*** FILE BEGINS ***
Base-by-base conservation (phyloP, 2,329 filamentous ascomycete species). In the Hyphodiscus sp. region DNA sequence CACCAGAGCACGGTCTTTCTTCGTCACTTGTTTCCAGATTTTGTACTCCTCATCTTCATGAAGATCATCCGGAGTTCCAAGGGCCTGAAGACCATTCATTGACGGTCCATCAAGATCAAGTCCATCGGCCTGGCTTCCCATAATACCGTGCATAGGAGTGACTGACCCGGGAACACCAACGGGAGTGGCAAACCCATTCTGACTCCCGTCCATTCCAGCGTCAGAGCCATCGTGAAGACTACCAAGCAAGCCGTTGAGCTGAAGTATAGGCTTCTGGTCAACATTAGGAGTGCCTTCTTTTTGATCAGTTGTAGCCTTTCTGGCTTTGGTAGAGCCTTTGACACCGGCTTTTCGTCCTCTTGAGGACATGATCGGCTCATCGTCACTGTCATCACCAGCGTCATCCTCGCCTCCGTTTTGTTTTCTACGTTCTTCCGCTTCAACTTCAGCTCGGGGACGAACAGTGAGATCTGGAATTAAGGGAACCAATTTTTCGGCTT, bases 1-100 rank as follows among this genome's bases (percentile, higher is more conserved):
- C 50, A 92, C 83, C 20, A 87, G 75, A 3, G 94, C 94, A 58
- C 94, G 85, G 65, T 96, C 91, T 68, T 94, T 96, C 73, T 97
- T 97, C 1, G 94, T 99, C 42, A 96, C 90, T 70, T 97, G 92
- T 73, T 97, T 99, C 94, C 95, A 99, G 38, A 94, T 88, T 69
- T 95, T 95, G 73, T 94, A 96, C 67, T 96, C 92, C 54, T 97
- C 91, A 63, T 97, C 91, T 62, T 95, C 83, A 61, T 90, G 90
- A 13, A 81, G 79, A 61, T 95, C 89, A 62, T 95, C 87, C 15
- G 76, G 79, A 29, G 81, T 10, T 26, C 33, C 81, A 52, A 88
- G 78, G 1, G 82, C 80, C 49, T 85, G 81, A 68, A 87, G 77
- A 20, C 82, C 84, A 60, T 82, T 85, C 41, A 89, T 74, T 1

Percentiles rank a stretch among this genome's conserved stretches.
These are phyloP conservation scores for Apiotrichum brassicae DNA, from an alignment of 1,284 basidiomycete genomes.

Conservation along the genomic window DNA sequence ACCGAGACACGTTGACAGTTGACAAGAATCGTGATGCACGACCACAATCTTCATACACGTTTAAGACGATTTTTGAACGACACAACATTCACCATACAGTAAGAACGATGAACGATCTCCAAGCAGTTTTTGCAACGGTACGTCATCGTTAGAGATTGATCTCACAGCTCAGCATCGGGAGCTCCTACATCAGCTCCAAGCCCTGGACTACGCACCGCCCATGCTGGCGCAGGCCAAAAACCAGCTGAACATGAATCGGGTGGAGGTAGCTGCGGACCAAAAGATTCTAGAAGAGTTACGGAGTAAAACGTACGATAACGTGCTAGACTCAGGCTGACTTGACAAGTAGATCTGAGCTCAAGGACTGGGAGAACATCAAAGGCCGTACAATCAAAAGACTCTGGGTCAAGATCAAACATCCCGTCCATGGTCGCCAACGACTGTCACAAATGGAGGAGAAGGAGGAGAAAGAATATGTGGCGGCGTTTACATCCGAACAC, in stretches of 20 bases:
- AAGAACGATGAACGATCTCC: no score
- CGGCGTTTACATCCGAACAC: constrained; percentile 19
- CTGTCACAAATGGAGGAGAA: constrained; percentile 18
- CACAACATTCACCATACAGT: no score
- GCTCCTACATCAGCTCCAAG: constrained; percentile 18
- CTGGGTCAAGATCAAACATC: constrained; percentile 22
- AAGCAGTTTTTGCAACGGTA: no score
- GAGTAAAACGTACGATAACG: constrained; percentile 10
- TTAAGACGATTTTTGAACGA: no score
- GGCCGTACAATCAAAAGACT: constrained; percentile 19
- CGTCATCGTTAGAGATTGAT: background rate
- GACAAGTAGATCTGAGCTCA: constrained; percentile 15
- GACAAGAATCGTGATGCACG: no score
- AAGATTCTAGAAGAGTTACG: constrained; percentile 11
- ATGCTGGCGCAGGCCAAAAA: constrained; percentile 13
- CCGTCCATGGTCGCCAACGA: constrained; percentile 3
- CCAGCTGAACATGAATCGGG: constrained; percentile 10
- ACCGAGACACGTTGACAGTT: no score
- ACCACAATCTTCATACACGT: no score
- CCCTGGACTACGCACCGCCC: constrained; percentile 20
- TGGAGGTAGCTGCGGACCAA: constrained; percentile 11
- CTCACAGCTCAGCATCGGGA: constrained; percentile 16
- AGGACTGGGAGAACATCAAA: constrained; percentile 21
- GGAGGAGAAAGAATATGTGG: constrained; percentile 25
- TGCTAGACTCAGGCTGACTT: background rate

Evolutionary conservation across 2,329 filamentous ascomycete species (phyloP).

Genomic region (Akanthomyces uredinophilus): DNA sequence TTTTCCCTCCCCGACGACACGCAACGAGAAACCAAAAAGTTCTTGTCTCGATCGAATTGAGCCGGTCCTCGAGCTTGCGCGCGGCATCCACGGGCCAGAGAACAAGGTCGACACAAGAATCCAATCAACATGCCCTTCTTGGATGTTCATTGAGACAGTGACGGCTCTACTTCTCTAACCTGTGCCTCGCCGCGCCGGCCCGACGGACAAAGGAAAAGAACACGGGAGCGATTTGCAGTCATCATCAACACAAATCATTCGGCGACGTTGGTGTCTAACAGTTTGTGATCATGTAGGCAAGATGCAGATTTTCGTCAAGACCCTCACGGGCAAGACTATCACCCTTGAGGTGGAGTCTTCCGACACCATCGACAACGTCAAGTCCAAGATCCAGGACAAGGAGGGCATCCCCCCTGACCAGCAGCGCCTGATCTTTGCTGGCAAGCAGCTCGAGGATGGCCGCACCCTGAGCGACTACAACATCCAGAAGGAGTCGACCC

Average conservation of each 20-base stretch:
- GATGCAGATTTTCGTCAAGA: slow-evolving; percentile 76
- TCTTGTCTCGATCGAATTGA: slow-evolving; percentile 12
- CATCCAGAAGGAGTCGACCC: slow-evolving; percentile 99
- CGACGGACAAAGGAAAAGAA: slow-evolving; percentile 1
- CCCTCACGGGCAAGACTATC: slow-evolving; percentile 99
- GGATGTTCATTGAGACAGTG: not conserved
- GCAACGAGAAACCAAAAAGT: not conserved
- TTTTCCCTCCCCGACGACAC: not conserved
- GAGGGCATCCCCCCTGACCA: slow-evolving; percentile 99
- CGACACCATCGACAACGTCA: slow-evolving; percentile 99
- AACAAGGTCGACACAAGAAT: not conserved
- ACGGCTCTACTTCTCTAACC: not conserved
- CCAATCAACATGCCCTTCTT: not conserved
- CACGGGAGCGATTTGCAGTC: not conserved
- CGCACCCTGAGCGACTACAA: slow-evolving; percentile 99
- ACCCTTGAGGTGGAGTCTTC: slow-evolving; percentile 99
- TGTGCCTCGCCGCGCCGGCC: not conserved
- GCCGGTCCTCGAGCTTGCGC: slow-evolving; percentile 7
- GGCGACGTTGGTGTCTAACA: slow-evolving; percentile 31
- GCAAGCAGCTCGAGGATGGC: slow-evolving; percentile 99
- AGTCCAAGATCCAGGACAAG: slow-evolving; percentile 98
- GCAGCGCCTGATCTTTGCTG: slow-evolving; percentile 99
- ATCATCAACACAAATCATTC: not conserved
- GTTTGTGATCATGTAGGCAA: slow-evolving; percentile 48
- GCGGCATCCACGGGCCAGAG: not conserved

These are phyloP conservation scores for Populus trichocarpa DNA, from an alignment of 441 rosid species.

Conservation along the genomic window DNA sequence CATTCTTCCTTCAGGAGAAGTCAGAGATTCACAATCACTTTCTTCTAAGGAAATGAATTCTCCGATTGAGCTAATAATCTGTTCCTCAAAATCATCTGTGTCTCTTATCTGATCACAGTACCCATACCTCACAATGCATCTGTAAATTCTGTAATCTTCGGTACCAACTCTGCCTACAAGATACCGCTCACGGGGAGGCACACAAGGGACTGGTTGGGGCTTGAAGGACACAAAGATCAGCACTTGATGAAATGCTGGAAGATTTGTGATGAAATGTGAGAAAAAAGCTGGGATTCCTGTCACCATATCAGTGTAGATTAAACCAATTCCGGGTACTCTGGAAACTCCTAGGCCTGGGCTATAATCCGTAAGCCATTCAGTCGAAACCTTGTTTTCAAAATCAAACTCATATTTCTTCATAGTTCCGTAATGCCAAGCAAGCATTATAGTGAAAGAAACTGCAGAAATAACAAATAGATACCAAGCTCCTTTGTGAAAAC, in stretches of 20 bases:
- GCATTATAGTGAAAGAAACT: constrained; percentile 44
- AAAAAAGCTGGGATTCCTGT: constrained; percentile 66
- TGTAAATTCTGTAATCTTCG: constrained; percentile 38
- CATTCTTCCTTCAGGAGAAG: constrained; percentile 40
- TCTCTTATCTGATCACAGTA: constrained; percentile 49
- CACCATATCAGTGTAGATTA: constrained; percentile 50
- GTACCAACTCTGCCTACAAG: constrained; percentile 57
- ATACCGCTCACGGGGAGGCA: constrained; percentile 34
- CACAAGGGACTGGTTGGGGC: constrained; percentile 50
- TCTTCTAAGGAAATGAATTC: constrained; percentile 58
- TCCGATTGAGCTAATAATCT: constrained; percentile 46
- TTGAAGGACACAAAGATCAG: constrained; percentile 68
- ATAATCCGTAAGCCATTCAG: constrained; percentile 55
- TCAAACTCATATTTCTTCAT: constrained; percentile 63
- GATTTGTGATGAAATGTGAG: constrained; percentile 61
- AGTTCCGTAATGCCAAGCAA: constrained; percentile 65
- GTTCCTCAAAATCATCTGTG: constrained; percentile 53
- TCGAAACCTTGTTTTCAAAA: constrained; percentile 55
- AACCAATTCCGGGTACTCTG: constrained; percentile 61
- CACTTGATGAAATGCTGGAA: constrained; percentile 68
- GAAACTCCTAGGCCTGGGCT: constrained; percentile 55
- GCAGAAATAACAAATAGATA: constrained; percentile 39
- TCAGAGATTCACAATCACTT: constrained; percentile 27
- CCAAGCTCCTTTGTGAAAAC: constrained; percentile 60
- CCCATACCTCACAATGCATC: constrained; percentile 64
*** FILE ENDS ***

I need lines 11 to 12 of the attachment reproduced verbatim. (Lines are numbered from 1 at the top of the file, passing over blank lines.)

- A 20, C 82, C 84, A 60, T 82, T 85, C 41, A 89, T 74, T 1

Percentiles rank a stretch among this genome's conserved stretches.